To keep us on track with a new learning year, just a brief recap. The year started off with a “Why are we doing this” discussion, followed by an example of a superb charge nurse team who is “doing it” in blow-away fashion. Last post we discussed a framework of behavioral approach known as Emotional intelligence. This classic approach to organizing personal and professional growth is highly effective. Emotional Intelligence, as a concept, was put on the map via three amazing books by the same author, Daniel Goleman. Emotional Intelligence first was published in 1994. Goleman, working with the Hay Group out of Boston then researched this concept’s viability in the worksite. These findings were published in 1998 as Working with Emotional Intelligence, from which the themes of the last blog post were taken. His final work of this trilogy was Primal Leadership, published in 2002. The last two volumes should be on the must-read list for any leader, regardless of where you are on your career path.
Today, adding to the skill set, the discussion focuses on how you think and process. You take this for granted, most days, rarely to your benefit. Digging in here can reap some incredible change. Let’s look at some common pitfalls.
Our brains are configured for survival and for efficiency. This takes us into a pattern of repeating what has worked and produced security and progress, with a strong emphasis on the security piece. Unless you become intentional regarding putting emotional intelligence and the subsequent leadership skills into place, the brain will not change the filter and you will find yourself rapidly regressing into former behaviors.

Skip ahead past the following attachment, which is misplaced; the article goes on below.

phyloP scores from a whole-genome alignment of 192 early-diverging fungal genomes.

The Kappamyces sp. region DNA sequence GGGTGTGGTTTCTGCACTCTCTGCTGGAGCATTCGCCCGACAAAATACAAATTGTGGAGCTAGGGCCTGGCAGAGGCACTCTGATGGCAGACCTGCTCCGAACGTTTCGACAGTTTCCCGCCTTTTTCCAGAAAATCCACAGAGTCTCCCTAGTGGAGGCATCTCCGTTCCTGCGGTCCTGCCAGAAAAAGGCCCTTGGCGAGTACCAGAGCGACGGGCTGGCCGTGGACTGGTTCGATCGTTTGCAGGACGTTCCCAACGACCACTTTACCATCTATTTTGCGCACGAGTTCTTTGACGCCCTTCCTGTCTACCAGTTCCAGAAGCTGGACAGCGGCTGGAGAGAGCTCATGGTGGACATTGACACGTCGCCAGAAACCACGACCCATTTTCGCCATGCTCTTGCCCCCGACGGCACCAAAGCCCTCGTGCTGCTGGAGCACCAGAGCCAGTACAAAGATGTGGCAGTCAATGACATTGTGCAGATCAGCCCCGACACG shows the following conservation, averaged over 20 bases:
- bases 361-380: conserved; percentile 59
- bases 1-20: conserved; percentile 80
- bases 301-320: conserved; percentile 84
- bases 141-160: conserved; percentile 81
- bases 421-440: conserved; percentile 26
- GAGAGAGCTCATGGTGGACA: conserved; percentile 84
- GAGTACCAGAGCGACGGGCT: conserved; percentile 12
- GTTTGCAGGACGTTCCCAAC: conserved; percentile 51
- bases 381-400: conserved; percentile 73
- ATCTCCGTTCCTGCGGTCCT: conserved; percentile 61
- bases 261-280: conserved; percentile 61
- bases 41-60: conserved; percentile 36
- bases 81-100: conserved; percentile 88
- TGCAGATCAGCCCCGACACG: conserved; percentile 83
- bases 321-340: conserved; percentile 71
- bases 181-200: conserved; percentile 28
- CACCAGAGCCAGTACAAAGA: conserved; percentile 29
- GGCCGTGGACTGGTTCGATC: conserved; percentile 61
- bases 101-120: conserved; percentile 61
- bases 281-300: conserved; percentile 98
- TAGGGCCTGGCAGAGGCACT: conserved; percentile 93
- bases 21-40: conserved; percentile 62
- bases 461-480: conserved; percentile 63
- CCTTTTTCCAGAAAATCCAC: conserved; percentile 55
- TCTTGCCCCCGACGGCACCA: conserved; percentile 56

Before you tackle anything on the list from our last post regarding emotional intelligence, let’s take a few moments to consider some steps for powerful thinking. The ideas are taken from an outstanding article from the Harvard Business Review’s January-February issue of 2016 (Roberto Verganti, pp. 88-95).
Don’t get discouraged with the process of new learning. Know that the brain will protest, and if it doesn’t, your habits will! So hang in there!
Suppose, for the sake of today’s exercise, that you want to focus on conflict management as the skill that would most benefit you to develop over the next three months. Remember that the point of this is to do things differently. There is a quote something to the effect of “insanity is defined by doing the same thing and expecting different results”.
While conflictual situations puts a pit into most people’s stomach, they don’t really know why. They know it occurs and have developed patterns that address it to the best of their ability. The results are almost always less than favorable.
What I want you to do over the next two weeks is just observe. Take some time to process what you observe. I don’t want you to change anything. You have to have a baseline in order to change any of these Emotional Intelligence behaviors. Right now you have an automatic baseline, but you would be hard-pressed to give any specifics on the cause and effect of your conflict reactions, other than generalities. Few things can be changed without metrics.
As you observe and note patterns, take time to write these observations. This may sound a bit to labor intensive. Don’t fall into that trap. Anything else you do successfully has a paper trail. It establishes your thinking and your subsequent actions. As you start to notice patterns, start to plan out new ways to address these conflict situations.
Knowing yourself as well as you do, where do you give in too easily? Where do you not listen? Etc….
So nothing more today. Observe well over the next two weeks.